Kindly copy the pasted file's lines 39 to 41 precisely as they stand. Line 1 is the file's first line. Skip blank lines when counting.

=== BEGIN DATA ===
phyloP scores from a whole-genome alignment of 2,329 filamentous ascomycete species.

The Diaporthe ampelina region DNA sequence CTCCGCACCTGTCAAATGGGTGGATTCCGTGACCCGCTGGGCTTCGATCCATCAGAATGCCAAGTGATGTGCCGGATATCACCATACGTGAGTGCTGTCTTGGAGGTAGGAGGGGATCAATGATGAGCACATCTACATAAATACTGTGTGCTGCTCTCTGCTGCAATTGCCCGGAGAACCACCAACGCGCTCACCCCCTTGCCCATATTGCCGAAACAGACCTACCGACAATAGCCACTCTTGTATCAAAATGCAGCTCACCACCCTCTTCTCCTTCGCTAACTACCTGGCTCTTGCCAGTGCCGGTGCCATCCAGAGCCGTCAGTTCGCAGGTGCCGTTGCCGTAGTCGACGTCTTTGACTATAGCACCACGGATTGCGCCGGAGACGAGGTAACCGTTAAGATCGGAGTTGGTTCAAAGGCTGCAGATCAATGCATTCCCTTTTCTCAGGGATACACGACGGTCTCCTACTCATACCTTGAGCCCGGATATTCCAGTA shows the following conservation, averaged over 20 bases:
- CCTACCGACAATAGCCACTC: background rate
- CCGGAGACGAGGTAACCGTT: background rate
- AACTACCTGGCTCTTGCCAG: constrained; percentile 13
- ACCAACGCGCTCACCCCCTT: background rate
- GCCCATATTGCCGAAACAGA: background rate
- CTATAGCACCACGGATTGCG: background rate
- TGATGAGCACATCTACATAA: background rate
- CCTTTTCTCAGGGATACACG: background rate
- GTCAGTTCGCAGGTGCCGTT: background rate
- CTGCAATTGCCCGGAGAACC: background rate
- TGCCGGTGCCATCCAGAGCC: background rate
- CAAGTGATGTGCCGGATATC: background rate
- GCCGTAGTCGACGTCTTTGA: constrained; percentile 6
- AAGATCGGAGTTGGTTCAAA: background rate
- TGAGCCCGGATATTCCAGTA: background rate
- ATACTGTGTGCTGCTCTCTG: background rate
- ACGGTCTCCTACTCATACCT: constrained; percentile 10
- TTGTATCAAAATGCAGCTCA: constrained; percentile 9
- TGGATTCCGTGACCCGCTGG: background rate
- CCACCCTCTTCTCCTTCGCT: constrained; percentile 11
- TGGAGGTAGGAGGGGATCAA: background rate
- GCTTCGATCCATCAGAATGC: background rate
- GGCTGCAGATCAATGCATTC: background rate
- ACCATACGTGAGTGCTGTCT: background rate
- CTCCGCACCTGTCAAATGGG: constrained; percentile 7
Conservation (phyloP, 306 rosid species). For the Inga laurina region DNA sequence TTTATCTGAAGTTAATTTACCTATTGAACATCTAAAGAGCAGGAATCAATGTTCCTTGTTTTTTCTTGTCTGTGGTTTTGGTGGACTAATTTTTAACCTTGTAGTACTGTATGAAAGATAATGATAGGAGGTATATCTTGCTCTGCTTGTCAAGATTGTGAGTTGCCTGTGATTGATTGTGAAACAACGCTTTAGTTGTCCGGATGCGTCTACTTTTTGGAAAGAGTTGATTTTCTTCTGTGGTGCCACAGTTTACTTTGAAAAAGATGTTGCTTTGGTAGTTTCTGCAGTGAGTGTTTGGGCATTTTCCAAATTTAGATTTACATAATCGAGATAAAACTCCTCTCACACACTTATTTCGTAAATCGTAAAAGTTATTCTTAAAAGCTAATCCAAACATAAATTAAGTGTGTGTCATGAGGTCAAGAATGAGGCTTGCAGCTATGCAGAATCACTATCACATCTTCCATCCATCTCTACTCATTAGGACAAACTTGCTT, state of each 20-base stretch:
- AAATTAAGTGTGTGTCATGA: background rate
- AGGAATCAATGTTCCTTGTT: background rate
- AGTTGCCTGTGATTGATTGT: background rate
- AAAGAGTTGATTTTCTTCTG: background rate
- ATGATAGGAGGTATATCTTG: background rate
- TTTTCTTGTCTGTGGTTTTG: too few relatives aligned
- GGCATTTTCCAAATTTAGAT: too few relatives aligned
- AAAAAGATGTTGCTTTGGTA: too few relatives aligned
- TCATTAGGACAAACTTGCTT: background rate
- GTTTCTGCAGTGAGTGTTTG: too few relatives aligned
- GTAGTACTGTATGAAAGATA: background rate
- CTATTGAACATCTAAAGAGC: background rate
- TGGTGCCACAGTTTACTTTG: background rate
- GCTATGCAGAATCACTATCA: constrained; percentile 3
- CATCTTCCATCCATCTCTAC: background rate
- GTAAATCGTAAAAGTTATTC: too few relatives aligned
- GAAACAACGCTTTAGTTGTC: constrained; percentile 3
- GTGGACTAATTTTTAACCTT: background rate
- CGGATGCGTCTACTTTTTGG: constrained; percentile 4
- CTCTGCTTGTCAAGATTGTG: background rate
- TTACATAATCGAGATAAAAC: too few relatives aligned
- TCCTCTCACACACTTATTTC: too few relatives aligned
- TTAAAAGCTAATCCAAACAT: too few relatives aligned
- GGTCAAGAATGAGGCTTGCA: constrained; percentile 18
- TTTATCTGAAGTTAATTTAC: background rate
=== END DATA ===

- GTAGTACTGTATGAAAGATA: background rate
- CTATTGAACATCTAAAGAGC: background rate
- TGGTGCCACAGTTTACTTTG: background rate